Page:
The Ploughshares Winter 2020–21 Issue, edited by Editor-in-chief Ladette Randolph and Poetry Editor John Skoyles, also features poetry and prose by Nick Arvin, Gina Ochsner, Sylvie Baumgartel, and Jennifer Givhan, as well as Kelli Russell Agodon, Justin Balog, Shauna Barbosa, J. Mae Barizo, Christopher Buckley, Michael Burkard, Nora Caplan-Bricker, Elaine Hsieh Chou, Emily Cinquemani, Katie Condon, Jackie Craven, Caroline Crew, Evgeniya Dame, Shangyang Fang, Corey Flintoff, Jessica Goodfellow, Matthew Henry, David Keplinger, Ted Kooser, Laurie Lamon, Michael Lavers, Kathleen Lee, Eugenia Leigh, Ruth Madievsky, Alexandra Marshall, Gary McDowell, Paul Muldoon, Janice Northerns, Suphil Lee Park, Madelin Parsley, Emily Pittinos, Jeremy Radin, David Roderick, Craig van Rooyen, Noah Warren, Mason Wray, He Xiang, and Jane Zwart.

Wesleyan University Press Authors Longlisted for PEN Awards

Wesleyan University Press authors Hafizah Geter, Rae Armantrout, and Honorée Fanonne Jeffers were recently longlisted for awards from PEN America.

Un-American book

Un-American, published by Wesleyan University Press, is longlisted for the PEN Open Book Award.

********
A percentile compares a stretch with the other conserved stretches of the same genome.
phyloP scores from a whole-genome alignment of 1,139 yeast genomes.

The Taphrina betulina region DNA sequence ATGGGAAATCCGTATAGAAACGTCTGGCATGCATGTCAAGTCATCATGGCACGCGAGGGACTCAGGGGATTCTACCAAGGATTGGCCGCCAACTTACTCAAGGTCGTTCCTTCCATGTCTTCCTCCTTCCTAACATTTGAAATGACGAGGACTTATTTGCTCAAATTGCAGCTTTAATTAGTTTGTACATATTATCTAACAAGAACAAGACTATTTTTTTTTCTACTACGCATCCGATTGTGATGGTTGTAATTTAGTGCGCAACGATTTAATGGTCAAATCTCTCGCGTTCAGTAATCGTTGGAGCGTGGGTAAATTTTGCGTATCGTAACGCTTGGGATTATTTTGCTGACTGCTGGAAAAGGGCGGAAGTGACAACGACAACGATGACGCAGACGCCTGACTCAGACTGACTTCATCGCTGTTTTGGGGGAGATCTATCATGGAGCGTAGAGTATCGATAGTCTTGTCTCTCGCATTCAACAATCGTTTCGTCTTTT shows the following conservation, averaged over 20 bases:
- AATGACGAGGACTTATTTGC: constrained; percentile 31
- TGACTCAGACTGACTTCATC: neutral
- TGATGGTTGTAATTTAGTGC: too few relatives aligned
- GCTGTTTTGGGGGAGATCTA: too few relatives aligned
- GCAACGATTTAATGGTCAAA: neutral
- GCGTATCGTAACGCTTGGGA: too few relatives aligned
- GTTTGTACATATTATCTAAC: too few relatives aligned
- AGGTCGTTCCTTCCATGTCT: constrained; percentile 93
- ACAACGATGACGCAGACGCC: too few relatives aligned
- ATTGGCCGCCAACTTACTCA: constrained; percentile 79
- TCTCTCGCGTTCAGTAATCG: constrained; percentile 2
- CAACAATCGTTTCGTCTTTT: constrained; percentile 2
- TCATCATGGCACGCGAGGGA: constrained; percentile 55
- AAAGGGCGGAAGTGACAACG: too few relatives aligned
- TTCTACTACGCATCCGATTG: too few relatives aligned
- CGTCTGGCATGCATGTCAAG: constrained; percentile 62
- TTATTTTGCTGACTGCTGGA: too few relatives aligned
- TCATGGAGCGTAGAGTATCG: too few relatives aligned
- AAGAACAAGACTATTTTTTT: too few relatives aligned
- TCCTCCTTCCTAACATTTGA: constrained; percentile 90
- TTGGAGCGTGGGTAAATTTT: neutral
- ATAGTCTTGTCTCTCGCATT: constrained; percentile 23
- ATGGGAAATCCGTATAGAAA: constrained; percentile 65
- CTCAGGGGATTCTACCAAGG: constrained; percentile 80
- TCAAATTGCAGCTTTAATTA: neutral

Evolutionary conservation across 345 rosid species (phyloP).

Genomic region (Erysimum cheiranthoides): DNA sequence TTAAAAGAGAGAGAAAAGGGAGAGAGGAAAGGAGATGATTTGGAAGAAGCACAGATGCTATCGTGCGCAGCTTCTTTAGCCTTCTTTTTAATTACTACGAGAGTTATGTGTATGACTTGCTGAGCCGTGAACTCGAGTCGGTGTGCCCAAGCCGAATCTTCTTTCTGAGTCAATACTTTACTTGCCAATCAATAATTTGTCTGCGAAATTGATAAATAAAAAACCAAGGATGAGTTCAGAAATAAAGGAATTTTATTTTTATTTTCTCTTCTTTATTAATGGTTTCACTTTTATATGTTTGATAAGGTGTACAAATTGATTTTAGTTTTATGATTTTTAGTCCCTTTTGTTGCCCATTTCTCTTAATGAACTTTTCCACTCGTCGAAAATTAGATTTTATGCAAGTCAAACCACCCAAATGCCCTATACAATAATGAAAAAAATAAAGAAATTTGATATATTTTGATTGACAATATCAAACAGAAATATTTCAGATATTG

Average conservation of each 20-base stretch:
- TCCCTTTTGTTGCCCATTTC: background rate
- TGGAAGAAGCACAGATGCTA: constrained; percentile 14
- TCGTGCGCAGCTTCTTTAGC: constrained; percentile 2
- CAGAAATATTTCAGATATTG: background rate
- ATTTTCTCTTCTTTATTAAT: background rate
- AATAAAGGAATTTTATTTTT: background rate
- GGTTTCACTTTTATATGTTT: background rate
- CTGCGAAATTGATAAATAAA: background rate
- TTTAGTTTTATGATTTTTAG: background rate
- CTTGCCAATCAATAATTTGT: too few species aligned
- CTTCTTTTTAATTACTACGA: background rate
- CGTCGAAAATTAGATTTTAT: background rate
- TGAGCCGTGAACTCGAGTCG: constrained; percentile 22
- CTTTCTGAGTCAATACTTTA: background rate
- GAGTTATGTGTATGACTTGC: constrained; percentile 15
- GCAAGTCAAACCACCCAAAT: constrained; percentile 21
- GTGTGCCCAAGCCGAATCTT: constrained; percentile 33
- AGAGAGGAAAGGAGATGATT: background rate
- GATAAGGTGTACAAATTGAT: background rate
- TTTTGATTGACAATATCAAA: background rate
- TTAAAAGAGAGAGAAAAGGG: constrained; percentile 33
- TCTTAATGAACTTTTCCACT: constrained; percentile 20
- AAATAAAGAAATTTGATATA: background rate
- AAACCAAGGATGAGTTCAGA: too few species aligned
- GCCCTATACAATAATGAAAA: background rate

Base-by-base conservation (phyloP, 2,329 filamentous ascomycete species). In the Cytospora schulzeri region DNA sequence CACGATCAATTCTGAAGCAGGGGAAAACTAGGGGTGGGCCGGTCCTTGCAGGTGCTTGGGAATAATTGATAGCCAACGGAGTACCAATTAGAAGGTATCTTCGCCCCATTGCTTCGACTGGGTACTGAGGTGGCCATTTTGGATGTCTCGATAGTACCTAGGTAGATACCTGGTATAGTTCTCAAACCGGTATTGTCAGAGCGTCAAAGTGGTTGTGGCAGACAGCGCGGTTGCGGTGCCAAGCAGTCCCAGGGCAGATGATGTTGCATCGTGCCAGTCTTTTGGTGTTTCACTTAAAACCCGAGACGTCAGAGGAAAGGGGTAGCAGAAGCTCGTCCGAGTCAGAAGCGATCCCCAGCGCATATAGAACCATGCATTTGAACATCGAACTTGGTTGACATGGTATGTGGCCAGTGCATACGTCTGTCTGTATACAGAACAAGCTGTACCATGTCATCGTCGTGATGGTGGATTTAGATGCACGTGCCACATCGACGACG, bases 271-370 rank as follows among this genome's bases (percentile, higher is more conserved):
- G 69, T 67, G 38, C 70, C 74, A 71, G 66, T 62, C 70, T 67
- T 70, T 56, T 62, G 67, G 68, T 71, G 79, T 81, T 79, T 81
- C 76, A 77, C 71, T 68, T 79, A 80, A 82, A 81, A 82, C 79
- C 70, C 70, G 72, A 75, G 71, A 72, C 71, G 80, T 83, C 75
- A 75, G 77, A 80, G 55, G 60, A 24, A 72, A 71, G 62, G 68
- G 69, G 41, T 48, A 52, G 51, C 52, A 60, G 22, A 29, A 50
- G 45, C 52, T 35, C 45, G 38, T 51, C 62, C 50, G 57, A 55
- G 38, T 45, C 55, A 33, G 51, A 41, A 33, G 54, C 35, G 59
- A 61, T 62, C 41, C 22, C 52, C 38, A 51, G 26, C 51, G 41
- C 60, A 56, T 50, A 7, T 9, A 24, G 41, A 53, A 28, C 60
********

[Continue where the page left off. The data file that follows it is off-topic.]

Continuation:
Hafizah Geter’s debut poetry collection, Un-American, is longlisted for the PEN Open Book Award. The PEN Open Book Award honors a work of fiction, literary nonfiction, biography/memoir, or poetry written by an author of color. The award was created by PEN America’s Open Book Committee, a group committed to racial and ethnic diversity within the literary and publishing communities.

Geter’s collection moves readers through the fraught internal and external landscapes—linguistic, cultural, racial, familial—of those whose lives are shaped and transformed by immigration. The daughter of a Nigerian Muslim woman and a former Southern Baptist Black man, Geter charts the history of a Black family of mixed citizenships through poems imbued by migration, racism, queerness, loss, and the heartbreak of trying to feel at home in a country that does not recognize you.